As managing director in the Minneapolis office of Jones Lang LaSalle, Tad Jellison knows the commercial real estate market in Minneapolis/St. Paul. And the good news? Jellison is seeing more commercial deals in the Twin Cities.
Midwest Real Estate News: Let’s start with an overall view: Are you seeing more commercial real estate activity in the Twin Cities today than you were last year or the year before?
Tad Jellison: There is definitely more activity. The main difference is that I am seeing a lot of real deals. Before, we had been seeing a lot of tire kickers. Of course, it’s all relative. We aren’t seeing as much activity as we did before the recession. But we are today seeing real deals in our market.
MWREN: Why is this?
Jellison: I think that we are seeing a more optimistic corporate base right now. We are seeing, although there is still a lot of unemployment out there, some companies getting a better handle on their business moving forward. They are taking risks that they would not have done a year ago.
MWREN: What has to happen to boost commercial activity to an even greater degree?
Jellison: We have to see even more confidence in the economy, and not only in the local and national economy, but in the foreign economy. A fair amount of companies in the Twin Cities market are also doing business globally. There is still a lot of uncertainty in the global market that is slowing the recovery here.
MWREN: You specialize in office space. What sectors in the Twin Cities are seeing relatively strong office activity today?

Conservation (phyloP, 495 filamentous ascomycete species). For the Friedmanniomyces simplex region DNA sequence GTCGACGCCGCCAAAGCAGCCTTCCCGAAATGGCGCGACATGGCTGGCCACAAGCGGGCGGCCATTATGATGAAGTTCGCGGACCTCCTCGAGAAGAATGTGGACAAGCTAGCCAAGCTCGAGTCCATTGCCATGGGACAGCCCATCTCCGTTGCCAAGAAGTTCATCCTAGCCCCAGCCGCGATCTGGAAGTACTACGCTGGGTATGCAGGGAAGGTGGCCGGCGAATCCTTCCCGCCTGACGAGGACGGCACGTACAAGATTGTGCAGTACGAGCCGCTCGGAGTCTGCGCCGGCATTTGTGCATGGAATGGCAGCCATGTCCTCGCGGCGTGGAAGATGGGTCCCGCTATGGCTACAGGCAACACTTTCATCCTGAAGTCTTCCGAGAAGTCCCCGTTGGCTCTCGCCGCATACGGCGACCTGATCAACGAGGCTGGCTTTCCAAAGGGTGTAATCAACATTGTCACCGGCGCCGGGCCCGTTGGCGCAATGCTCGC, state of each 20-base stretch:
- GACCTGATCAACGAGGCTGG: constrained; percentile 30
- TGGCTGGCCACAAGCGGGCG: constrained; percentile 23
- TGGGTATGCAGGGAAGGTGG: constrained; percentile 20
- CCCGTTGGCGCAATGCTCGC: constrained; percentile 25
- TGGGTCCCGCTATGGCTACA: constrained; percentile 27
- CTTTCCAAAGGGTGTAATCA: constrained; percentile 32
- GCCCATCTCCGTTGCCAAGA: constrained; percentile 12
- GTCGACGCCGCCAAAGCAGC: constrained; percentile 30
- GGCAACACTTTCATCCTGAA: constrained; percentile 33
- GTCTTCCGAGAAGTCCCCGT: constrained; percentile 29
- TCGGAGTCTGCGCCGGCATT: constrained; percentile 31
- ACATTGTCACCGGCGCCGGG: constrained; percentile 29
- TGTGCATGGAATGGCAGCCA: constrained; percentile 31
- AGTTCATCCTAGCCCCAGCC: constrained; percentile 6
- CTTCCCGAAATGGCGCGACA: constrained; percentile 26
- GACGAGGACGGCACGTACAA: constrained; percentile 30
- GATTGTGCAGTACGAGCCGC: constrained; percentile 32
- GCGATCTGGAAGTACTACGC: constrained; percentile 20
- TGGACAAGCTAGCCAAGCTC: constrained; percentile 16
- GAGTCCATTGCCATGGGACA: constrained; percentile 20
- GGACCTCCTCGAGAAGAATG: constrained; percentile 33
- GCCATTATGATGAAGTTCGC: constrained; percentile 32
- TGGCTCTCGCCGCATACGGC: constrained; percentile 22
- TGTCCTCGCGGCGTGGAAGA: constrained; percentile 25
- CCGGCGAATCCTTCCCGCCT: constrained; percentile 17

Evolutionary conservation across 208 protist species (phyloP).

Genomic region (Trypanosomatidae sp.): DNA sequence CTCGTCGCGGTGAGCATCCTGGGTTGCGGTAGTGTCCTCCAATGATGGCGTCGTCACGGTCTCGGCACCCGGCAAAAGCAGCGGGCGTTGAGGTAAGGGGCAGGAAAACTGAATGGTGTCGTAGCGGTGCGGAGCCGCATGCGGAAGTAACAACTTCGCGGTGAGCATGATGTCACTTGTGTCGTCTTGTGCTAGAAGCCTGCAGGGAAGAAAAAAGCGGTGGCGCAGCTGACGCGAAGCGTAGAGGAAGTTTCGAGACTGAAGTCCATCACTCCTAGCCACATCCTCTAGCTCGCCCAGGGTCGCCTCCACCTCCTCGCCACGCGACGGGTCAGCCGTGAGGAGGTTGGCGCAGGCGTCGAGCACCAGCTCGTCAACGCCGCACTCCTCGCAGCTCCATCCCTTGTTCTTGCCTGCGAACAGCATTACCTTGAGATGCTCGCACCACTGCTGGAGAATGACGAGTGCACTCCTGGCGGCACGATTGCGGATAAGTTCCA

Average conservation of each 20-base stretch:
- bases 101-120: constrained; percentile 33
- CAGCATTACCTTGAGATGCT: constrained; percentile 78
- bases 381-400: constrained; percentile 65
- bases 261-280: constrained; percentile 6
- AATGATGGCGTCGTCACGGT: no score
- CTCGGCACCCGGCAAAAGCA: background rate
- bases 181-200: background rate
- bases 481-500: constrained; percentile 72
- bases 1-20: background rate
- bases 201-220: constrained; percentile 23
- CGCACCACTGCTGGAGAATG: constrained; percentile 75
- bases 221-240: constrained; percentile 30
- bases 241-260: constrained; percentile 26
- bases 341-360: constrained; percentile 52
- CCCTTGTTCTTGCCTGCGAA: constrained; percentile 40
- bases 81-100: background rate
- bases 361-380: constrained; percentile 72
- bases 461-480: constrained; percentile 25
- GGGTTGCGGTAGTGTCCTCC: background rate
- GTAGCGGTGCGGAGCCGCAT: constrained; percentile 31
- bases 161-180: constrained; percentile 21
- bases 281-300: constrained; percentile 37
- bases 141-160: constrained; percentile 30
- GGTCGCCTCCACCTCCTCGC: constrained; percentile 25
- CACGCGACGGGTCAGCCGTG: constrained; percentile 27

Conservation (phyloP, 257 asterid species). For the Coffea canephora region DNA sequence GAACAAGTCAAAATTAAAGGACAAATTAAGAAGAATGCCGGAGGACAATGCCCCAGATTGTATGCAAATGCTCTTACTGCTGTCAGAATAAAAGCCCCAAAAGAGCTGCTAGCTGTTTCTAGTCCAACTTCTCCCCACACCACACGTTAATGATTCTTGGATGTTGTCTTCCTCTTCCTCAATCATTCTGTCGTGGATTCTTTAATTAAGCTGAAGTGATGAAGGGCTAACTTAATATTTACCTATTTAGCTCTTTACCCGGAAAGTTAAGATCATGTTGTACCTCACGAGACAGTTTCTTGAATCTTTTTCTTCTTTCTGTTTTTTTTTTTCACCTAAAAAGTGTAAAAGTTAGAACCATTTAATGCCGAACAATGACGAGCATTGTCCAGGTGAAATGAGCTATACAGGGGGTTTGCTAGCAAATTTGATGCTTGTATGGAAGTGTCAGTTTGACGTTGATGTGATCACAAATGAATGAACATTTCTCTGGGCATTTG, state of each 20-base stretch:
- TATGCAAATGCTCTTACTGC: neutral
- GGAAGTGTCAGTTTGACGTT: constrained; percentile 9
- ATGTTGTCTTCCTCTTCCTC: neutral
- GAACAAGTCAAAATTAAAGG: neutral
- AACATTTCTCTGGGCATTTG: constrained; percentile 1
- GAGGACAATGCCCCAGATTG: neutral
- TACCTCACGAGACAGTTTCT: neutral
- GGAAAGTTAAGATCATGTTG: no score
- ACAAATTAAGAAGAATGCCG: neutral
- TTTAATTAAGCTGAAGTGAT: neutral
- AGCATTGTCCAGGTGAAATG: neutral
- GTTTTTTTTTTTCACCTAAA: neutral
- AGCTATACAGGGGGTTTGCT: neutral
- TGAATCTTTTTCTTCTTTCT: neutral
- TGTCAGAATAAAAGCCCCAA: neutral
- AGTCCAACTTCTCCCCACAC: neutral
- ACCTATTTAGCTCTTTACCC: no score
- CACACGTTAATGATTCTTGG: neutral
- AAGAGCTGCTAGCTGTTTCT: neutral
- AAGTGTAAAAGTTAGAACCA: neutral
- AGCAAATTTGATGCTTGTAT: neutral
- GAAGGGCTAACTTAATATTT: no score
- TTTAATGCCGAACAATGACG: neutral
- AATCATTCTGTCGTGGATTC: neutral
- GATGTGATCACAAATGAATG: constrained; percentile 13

Jellison: The West corridor in Minneapolis is doing very well right now. When talking about office space, that corridor continues to be fairly strong. That has been one of the stronger office submarkets in the Twin Cities. The Southwest submarket has rebounded quite well, too. We have some very strong local corporations that are backfilling space in that market. We are seeing a much stronger Southwest market than we saw two years ago.
MWREN: Are there any reasons why the Twin Cities, though they certainly have seen a slowdown in commercial real estate since the recession, haven’t suffered quite as much as other Midwest markets?
Jellison: One of the reasons we haven’t suffered as much is that the Twin Cities market has a fair amount of nationally headquartered corporations. We have the likes of Target and US Bank. Those are two national companies in the downtown market who have had a huge impact in the marketplace and in the rebounding of the office market downtown.
MWREN: What do you see in the near future when it comes to the Twin Cities’ office sector?
Jellison: That’s hard to say. There is still a lack of stability in the global markets right now. Even in China they are talking about the fact that their manufacturing sector has decreased over the last couple of quarters. There is so much instability overseas. There is enough uncertainty that corporations aren’t making decisions unless they have to. There has been some job growth in certain sectors. There has been some momentum. Will it sustain itself? That is the question.
— Dan Rafter